% of their population now under afghan control and security. we've been able to diminish the taliban's capabilities. violence has gone down. we're also developing an afghan army that is increased its operational skill to provide security. so we're on the right path towards trying to give afghanistan the opportunity to govern and secure itself. >> general dempsey, very quickly, women in combat. implementing that. is there some movement on capitol hill to pass a law to make sure you don't change standards, somehow lower standards. do you think that's good legislation? >> they can legislate if they like. they don't have to do that, because -- >> you're not going to change your stance? >> we're going to make sure we have the right standards for right job to maintain the readiness of the force. my primary responsibility is the readiness of the force. there's also requirement as we open up occupational specialties to report to congress, and they would have the opportunity to ask us what we've done to standards. look, this really is about changing the paradigm from one of exclusiveness to inclusiveness to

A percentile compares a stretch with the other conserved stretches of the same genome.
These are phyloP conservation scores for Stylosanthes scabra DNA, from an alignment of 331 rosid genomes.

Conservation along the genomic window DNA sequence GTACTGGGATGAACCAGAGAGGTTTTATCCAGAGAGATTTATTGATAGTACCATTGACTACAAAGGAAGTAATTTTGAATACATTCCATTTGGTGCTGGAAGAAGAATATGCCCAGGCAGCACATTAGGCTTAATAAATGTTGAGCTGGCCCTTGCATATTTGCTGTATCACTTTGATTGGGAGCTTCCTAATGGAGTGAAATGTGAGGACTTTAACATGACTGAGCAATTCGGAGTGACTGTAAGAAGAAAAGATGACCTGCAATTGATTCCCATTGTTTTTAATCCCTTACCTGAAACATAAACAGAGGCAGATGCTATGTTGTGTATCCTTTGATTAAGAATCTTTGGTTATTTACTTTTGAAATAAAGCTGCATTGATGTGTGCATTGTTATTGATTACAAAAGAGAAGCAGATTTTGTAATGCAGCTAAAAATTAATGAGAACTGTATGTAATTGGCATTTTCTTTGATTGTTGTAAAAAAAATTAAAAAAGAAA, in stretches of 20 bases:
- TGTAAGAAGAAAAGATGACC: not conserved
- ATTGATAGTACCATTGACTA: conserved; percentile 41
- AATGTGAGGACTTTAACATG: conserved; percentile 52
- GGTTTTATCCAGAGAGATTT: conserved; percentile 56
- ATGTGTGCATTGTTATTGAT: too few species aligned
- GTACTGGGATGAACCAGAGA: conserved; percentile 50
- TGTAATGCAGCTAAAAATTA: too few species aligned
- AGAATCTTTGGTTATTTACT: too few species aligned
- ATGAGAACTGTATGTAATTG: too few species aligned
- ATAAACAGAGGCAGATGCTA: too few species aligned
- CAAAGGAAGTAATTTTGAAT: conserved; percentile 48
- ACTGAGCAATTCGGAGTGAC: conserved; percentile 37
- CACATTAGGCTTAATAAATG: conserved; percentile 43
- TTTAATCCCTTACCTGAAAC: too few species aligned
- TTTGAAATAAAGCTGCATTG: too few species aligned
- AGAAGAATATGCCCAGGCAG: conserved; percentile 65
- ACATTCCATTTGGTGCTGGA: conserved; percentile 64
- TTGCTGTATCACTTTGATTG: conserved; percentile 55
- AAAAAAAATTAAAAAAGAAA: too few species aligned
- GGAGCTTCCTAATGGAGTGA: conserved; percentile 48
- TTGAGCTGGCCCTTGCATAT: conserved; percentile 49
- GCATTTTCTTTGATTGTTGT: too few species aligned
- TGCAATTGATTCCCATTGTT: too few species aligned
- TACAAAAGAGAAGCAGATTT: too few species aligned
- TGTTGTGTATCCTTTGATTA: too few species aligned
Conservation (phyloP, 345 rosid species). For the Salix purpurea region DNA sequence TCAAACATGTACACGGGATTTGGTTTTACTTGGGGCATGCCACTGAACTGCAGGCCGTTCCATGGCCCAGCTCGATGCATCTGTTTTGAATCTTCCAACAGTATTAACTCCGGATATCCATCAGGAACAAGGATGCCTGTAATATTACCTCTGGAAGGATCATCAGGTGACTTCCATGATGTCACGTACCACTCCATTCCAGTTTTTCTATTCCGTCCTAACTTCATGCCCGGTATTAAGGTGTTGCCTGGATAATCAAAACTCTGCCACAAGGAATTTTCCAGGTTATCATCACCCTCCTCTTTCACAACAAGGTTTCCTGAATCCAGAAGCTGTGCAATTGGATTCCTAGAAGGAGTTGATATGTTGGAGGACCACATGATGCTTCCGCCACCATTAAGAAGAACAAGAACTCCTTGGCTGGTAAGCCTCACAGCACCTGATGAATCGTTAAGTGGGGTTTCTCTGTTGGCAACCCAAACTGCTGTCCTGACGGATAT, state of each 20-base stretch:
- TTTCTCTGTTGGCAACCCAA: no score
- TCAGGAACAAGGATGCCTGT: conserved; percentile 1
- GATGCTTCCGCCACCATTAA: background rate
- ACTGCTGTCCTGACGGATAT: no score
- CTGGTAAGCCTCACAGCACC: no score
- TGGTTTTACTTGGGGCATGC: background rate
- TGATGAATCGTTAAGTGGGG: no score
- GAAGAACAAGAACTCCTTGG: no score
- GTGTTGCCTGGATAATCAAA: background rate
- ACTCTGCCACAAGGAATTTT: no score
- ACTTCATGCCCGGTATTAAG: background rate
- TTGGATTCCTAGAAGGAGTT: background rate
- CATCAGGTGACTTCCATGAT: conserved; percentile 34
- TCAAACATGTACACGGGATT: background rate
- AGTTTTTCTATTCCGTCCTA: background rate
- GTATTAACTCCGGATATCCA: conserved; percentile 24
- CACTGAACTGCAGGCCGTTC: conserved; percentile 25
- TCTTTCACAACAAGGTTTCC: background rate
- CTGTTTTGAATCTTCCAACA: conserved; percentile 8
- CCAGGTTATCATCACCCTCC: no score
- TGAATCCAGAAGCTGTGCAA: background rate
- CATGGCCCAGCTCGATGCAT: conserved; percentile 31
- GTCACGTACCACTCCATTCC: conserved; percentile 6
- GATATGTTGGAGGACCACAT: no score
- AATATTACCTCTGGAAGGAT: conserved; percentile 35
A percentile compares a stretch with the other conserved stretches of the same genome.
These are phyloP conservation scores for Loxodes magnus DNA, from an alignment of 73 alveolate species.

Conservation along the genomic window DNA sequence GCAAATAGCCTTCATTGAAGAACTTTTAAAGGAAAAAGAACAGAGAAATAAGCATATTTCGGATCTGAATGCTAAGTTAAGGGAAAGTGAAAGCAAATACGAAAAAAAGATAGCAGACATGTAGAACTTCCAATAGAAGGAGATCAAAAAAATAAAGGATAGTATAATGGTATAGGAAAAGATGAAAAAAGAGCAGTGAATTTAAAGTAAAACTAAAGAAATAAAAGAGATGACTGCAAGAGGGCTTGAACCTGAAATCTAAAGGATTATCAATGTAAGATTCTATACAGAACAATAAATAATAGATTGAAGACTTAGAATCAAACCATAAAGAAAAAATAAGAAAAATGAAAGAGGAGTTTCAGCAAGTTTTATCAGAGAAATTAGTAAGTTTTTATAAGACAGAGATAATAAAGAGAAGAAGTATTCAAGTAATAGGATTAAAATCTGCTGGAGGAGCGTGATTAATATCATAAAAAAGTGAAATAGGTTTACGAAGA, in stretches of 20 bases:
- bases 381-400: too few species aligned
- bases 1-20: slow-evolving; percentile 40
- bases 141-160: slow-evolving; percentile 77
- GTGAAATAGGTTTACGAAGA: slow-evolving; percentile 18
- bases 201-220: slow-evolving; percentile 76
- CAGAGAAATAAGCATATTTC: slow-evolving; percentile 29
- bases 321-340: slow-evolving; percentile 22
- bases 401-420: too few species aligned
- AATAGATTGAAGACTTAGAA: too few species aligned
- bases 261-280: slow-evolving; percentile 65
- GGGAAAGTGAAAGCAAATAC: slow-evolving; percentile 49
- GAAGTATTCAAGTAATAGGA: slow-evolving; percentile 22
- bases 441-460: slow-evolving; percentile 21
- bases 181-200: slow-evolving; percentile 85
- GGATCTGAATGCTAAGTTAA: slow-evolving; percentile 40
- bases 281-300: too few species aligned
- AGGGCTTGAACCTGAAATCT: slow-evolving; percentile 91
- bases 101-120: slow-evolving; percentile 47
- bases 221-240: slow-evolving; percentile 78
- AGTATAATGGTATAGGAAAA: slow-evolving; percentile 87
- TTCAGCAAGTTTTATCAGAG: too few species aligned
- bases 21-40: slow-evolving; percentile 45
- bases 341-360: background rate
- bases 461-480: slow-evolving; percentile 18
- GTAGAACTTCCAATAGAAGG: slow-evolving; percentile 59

it said local taliban was working with warlords to provide guards and weapons for the use of the contract. it came out that they were failing to adequately investigate the previous employment which resulted in the company's hiring individuals who previously had been fired for sharing sensitive information. security information with the taliban war lords and failure to appropriately some of according to the u.s. intelligence reports may have been involved in anti-american activity. all of that information was out in a classified we several weeks before it to attend comes out of 28 and was out in public of september 28th. guess who the state department gave the contract to for guarding them on the 29th. the eodt and then the were fired for never performing because they couldn't perform accurately. they wanted to litigate. meanwhile guess who is still guarding. we had egis guarding which was another contract of kabul. we still have armored troops then we did a contract with the jet. they finally took over the summer. i urge you all to take a look and you do not have to come secretary, you ca